A New Agreement between the National Cable Television Cooperative (NCTC) and MobiTV that’s focused on helping tier 2 and tier 3 cable operators migrate to internet protocol video signals a fresh approach for the co-op.
Rather than a relatively simple “hunting license” that gives a vendor the green light to go out and cut deals with NCTC members based on pre-negotiated terms, this latest deal factors in additional nuances that also forge a much deeper business relationship than normal between the co-op and MobiTV.
“We’re very vested in helping Mobi[TV] get to critical mass,” NCTC president and CEO Rich Fickle said.
“We’re not going to be passive about this one. We’ll be very involved and supportive,” he added, noting that NCTC has been keeping programmers up to speed on the plans.
The new deal, which Fickle called “a game-changer in some ways,” also includes an entire section covering collaboration elements between NCTC and MobiTV, such as product roadmap and how support issues are managed — components that typically are not common to the supplier agreements that NCTC has done in the past.
The NCTC said it expects to lock in similar types of agreements down the road, but it simply has more skin in the game on this one.
“You have to drive scale,” Fickle said. “And with the shift of the larger [multichannel video programming distributors] taking a lot of R&D in-house, you have to find ways to make it worthwhile for supplying companies to invest in the tier 2/tier 3 market. We feel that it’s important that we make commitments to help those companies justify this investment.”
The NCTC-MobiTV deal is nonexclusive, and could see other suppliers eventually join the mix with similar offerings for co-op members.
NCTC also has a relationship in place with Evolution Digital, a Colorado-based company that’s also focused on helping independent cable operators migrate to next-generation video services. And it has forged deals with two over-the-top TV providers — Sony’s PlayStation Vue and fuboTV — to outsource a pay TV service that NCTC members can offer to broadband-only customers.
MobiTV’s Right Connection
Fickle said NCTC reviewed about 20 companies in this IP video transition area, but found that MobiTV “was moving faster … and demonstrated a hunger to work with [NCTC] members in a more collaborative way.”
Central to the new deal is MobiTV Connect, an operator-managed, IP-powered, app-based platform that enables MVPDs to deliver services on a range of connected devices rather than pricier traditional set-top boxes. It also gives those MVPDs a platform that can support their own pay TV app alongside a broad mix of Netflix, Hulu and other popular OTTdelivered apps and services.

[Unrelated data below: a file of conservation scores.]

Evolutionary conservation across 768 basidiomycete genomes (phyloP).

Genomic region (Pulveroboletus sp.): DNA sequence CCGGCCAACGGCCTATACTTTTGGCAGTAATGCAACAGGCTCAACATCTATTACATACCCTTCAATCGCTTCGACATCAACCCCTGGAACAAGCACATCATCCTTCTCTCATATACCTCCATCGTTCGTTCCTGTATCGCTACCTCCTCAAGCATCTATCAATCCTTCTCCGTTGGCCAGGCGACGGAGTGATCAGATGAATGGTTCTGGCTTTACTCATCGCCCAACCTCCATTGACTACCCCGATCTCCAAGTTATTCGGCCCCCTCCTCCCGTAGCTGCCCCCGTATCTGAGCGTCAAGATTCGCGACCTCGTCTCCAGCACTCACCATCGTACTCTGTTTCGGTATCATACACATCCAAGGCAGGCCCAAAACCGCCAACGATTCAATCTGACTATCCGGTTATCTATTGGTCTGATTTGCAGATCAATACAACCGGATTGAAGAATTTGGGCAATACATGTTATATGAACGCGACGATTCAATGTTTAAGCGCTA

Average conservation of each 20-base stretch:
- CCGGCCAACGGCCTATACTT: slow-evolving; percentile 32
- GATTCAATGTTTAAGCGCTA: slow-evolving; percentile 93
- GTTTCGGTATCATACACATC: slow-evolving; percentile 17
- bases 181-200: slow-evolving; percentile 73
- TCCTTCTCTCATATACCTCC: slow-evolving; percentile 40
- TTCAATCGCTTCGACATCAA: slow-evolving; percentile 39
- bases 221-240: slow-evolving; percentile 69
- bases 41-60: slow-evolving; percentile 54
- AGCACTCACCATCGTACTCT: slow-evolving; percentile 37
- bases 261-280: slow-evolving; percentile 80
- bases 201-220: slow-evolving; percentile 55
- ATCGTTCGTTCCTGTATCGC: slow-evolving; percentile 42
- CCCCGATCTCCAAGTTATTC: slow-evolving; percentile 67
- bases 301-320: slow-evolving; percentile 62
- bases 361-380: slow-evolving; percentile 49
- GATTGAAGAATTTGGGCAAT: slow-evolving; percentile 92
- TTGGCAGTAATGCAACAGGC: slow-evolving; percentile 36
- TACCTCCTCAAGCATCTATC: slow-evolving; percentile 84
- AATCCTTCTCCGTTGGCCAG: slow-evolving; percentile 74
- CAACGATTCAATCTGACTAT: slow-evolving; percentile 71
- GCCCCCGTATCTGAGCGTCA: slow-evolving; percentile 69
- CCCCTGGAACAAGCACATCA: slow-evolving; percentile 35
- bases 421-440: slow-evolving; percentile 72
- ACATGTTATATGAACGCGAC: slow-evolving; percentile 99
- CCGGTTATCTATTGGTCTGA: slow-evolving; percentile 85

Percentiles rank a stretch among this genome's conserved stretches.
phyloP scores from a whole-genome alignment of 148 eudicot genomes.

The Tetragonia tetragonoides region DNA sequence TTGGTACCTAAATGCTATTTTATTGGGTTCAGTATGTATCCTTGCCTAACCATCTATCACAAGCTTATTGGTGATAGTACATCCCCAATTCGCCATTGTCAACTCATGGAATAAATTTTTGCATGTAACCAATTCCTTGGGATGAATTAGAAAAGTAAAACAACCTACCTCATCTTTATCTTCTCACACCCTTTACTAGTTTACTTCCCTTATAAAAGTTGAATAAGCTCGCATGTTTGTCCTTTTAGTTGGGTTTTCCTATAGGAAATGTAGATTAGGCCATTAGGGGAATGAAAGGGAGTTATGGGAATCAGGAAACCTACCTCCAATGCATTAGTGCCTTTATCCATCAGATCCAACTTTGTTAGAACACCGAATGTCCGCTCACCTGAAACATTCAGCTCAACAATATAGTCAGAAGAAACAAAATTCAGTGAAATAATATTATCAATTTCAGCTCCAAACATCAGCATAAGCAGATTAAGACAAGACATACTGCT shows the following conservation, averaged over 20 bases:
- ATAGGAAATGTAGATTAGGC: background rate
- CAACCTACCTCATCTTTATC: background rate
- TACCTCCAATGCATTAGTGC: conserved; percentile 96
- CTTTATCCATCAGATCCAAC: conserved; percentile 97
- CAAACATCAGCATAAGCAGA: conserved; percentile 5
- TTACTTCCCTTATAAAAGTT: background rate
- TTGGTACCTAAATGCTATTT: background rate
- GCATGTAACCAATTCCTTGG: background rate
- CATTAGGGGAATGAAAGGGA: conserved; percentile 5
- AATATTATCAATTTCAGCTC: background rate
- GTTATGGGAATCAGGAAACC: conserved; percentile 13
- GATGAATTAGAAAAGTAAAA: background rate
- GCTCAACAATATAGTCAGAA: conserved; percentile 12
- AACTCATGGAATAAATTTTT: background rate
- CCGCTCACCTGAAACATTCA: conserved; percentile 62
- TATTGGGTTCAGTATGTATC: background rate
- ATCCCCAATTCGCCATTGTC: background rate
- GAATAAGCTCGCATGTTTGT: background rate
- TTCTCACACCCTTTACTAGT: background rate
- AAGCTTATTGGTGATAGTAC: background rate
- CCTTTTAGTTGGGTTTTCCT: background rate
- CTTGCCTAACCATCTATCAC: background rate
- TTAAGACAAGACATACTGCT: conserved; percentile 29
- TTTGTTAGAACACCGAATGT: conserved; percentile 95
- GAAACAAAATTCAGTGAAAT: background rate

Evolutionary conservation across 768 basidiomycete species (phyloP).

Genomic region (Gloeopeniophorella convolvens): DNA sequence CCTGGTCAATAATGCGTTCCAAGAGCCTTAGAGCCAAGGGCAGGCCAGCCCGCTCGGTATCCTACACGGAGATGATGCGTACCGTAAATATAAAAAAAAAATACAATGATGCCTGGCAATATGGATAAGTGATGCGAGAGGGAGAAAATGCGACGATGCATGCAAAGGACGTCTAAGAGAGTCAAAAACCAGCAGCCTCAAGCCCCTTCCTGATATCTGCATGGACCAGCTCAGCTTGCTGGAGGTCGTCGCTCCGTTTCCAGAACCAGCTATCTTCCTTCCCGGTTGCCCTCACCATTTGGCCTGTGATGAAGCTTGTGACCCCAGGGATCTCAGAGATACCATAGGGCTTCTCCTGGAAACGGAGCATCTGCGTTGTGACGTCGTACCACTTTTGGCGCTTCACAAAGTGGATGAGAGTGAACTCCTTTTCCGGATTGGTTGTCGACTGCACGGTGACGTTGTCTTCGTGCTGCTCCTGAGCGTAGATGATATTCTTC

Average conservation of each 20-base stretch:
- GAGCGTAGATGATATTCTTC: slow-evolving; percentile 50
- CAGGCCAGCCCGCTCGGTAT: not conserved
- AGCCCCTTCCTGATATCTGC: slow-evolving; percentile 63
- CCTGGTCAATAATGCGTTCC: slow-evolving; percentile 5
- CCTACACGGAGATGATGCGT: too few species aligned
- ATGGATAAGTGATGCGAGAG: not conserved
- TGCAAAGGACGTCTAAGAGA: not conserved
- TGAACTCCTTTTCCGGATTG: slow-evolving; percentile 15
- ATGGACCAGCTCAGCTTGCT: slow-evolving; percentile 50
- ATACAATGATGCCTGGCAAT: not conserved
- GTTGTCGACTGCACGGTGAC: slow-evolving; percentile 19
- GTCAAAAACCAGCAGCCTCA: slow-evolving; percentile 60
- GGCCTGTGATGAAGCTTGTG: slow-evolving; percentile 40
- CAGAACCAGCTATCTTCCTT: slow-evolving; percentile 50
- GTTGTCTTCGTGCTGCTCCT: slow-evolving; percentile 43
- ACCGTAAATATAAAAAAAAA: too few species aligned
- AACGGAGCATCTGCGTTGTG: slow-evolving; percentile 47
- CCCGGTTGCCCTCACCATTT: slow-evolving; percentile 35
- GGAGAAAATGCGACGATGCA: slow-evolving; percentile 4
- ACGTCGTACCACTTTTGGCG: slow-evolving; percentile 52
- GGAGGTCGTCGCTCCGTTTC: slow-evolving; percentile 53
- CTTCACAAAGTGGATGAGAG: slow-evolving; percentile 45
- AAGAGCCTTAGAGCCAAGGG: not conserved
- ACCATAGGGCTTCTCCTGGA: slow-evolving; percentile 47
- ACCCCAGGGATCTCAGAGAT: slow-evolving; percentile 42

MobiTV’s platform, which leans on MVPD distribution rights with programmers, currently supports iOS and Android smartphones and tablets, Amazon Fire TV sticks and boxes, Roku players and Roku TVs, Apple TV, certain Android TV smart TVs and players (including the Nvidia Shield), and most web browsers.
And rather than delivering TV into the home, MobiTV’s platform is designed for the video to travel on the cable network as a managed service — a closed transmission — that doesn’t use the open internet.
Fickle said it’s important to tap into that retail ecosystem because it will vastly reduce set-top costs for NCTC members. Several larger members of the NCTC have been using a TiVo-based offering, but the economics don’t always add up for smaller operators.
“The smaller guys within the membership really struggled with those kind of economics,” Fickle said. “We believe that what we’re doing with Mobi probably has its initial greatest appeal to some of the smaller operators that did not launch TiVo, primarily for economic reasons.”
The NCTC-MobiTV agreement has a bit of a head start. A handful of operators that are also NCTC members are already working with MobiTV: DirectLink, Citizens Fiber, USA Communication and Hickory Telephone.
Those operators signed directly with MobiTV before the NCTC deal was consummated, but they all have the ability to opt in to the new agreement, Fickle said, adding that another 20 or so operators have shown “high interest” in working with MobiTV or have been waiting for the new agreement to be completed.
For the MobiTV relationship, Fickle said NCTC has also engaged with some “additional resources” (including in areas of network engineering) to help co-op members with their IP video transition plans.
And because the new platform will rely heavily on WiFi to deliver video signals around the home (rather than Multimedia over Coax Alliance technology, for example), NCTC is also starting to line up other partnerships with hardware and software suppliers that can bolster and optimize those in-home WiFi networks.
NCTC hasn’t announced any deals in that area yet, but “we’re talking to several of them,” he said.
On the content front, NCTC is also holding discussions with OTT content providers that target specific genres or niches that might be interested in forging distribution deals with the co-op’s membership.